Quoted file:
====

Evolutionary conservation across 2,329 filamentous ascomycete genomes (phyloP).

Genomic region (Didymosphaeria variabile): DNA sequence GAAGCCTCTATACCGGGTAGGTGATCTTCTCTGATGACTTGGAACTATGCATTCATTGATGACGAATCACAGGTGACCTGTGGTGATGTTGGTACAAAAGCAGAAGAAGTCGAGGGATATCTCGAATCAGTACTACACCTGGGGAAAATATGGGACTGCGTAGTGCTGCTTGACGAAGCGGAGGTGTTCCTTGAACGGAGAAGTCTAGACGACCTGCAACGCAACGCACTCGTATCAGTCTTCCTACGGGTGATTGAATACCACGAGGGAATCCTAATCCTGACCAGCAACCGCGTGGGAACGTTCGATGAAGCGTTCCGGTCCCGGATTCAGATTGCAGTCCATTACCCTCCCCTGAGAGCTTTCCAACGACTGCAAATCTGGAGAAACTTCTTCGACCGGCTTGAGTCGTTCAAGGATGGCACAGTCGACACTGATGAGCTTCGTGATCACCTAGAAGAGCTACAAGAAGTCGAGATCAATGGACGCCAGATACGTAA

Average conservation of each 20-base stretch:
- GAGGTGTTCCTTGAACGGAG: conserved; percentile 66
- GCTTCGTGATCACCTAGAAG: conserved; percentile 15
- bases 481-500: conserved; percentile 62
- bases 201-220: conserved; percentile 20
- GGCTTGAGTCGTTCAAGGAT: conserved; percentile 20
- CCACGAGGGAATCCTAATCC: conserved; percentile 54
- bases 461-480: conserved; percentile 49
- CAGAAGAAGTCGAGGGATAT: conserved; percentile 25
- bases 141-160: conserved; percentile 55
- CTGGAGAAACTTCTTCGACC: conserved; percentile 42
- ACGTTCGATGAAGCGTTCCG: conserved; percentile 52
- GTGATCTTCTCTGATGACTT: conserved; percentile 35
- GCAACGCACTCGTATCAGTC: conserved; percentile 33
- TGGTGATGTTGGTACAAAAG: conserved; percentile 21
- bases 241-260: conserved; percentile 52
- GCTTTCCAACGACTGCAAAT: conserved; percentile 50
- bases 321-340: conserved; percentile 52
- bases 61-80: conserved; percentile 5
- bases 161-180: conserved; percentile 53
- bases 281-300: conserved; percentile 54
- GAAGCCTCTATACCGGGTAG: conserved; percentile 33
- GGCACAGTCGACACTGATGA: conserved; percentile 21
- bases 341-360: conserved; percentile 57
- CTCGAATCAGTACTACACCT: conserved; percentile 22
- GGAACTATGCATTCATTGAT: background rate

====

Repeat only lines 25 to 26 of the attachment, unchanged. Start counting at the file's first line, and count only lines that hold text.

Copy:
- GGCACAGTCGACACTGATGA: conserved; percentile 21
- bases 341-360: conserved; percentile 57